Jira ticket lifecycle

In addition to GitHub Issues, we also use Jira tickets for managing chunks of work to be performed.

Ticket triage

Ticket triage happens within the team's normal sprint cycle. At that meeting, the team reviews all new tickets, assessing the scope, effort, and impact of each ticket. They make a decision on the priority of the ticket. Once it's decided in triage meeting that the ticket should be worked on, the ticket moves into the To Do state.

Ticket states

Tickets are in one of several states, and transition between states is typically linear. The beginning to end flow is described below.


Ticket reach this state by being created. A ticket usually needs triage to proceed further. One notable exception is an urgent bug fix, which moves to "In Progress" as soon as the implementer has bandwidth to address the issue.

Will Do

Ticket reach this state by having been assigned a sprint (could be the "Queued" sprint) and having been identified in triage as something the team desires to achieve. Tickets in this state typically do not have anyone assigned to them. This state is synonymous with "Select for Development".

To Do

Tickets reach this state by being assigned to the implementer, who has clear intention to work on the ticket soon (within the next sprint or two). A ticket moves back to Will Do if the implementer no longer has present or future bandwidth to do the work in the ticket.

In Progress

Tickets reach this state by the implementer beginning to perform the work needed to finish the ticket. A ticket can be in progress for an indefinite period of time, but if tickets are routinely in progress across multiple sprints, it is likely a sign that the tickets need better definition or reduction in scope. A ticket moves back to To Do if the implmenter is no longer working towards completing the ticket.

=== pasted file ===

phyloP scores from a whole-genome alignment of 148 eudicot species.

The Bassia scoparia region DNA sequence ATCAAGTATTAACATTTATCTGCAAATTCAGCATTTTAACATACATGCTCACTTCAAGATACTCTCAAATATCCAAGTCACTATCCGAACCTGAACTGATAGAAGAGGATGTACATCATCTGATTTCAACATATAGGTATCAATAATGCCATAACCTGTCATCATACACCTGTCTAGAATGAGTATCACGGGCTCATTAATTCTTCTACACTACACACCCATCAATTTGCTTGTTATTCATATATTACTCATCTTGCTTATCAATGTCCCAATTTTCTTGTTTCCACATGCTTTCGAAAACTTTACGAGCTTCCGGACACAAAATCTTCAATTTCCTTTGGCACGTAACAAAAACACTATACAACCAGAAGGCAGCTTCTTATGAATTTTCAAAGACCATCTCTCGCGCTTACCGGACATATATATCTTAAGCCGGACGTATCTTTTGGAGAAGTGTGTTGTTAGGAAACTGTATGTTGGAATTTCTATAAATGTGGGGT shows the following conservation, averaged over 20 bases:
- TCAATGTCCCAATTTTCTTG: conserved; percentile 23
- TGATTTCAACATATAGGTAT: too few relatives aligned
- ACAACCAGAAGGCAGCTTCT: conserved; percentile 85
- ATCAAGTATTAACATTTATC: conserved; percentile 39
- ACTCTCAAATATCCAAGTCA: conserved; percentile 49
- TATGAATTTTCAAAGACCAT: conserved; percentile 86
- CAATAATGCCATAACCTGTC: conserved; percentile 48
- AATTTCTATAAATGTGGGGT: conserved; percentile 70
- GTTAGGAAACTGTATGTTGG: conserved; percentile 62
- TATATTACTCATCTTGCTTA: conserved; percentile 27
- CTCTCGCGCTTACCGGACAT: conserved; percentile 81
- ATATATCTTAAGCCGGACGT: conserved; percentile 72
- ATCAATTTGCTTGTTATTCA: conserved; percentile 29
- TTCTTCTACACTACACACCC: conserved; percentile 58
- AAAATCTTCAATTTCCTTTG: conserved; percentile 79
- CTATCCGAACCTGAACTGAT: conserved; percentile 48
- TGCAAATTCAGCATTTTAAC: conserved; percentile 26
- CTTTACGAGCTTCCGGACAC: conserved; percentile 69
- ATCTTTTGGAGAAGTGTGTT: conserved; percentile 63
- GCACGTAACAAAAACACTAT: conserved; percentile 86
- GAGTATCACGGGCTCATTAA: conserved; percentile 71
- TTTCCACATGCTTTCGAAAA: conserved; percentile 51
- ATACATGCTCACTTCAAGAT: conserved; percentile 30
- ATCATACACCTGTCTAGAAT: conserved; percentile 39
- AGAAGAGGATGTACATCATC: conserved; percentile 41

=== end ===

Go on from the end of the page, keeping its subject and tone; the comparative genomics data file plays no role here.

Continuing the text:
For tickets that require code changes, tickets reach this state by the implementer opening a pull request. Many tickets can be tested by QA at the time of the pull request. For such tickets, the QA steps to test and verify should be added to the ticket when moving the ticket to the "Submitted" state.

Tickets can be in submitted state indefinitely as long as forward progress is being made in the pull request review. A ticket moves back to In Progress if are too many issues with the pull request for it to make sense to keep the pull request open.


Tickets reach this state by having a pull request merged. Once moved to this state, tickets trigger additional work to be performed by the QA team. Tickets move back into In Progress from this state if QA detects there are defects or regressions because of the work merged by the ticket.

A ticket could also move to "Done" from any state if it is decided that the work or change will not be performed or accepted. Common reasons for this include:

  • The ticket is a duplicate of another.

  • The ticket is no longer relevant.

  • Priorities changed enough that the ticket will never be worked on.

  • A bug ticket can not be reproduced.

  • What is observed in the bug ticket is deemed acceptable behavior.


A ticket reaches this state after QA verifies through testing that the change has been completed as anticipated.

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